Pleural plaques are discrete circumscribed areas of hyaline fibrosis that are most commonly found on parietal or visceral pleura.
An 80 year old gentleman, non smoker with underlying Chronic obstructive Pulmonary Disease (COPD), presented with history of cough over a month duration. He did not have any dyspnea, night sweats, loss of appetite, loss of weight or contact with TB patient. He had history of alleged bombing in 1948 while on duty and injured his right chest area. He was told that there was fluid in his right lung but he refused any treatment.
He was not tachypnoeic. There was coarse crepitations heard up to midzone over the right lung. Chest X ray showed pleural plaque/calcification resembling size of a mini lung inside his right lung with pleural effusion and reduced lung volume. The left lung was normal.His sputum culture & sensitivity (C&S) grew Klebsiella pneumonia. There was no growth in blood (C&S) and sputum Acid Fast Bacilli (AFB).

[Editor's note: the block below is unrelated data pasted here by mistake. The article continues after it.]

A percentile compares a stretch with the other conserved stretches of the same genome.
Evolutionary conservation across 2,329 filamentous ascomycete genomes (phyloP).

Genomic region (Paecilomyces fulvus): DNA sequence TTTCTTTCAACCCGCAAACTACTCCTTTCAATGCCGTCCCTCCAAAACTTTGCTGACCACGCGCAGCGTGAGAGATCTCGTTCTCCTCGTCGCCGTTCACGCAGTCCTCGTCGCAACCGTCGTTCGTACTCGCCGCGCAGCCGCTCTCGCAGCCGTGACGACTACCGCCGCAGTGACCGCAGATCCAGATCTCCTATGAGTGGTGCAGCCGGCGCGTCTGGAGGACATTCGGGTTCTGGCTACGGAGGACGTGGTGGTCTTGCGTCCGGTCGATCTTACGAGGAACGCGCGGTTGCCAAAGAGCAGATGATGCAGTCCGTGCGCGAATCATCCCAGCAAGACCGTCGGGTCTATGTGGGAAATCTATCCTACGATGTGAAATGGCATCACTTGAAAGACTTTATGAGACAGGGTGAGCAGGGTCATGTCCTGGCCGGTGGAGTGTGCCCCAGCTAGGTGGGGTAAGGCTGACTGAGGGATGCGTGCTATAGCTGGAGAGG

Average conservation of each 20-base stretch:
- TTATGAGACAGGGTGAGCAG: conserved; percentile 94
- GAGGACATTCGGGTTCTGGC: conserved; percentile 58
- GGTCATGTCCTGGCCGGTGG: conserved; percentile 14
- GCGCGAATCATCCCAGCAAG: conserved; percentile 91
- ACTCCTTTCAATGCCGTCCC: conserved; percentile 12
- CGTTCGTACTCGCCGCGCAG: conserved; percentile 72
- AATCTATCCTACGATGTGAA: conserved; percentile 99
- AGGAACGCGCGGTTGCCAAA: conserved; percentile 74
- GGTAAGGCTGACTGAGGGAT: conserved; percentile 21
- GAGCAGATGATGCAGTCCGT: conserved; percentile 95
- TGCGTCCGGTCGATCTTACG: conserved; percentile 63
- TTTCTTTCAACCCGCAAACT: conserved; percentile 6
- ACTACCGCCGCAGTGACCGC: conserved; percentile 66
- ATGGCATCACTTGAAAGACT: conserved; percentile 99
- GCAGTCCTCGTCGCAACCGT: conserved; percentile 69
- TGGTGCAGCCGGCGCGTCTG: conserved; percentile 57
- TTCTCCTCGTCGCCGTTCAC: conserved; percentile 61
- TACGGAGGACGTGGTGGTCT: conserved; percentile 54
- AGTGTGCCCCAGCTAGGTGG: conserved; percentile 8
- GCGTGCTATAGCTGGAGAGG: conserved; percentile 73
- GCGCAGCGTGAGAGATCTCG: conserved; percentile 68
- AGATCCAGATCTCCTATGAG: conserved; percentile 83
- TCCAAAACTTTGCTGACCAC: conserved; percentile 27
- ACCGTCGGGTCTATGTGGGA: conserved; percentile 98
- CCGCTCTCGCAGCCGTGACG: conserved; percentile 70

Pleural plaques comprise of dense conglomerations of collagen fibres arranged in a basket-weave pattern. They often become partly calcified. They are benign and not pre malignant. Pleural calcification can also be seen in healed thoracic trauma. A grating sensation in the chest is described in less than 1%.Subjects with pleural plaques have been shown to have small but statistically significant reduction in lung volumes of around 5%. Extensive & confluent plaques are uncommon but can result in a restrictive ventilatory defect that results in disability.Patients who have symptoms such as dyspnea, chest pain, hemoptysis and persistent cough should be referred to to a consultant respiratory physician. Asymptomatic patients with pleural plaques do not require investigation.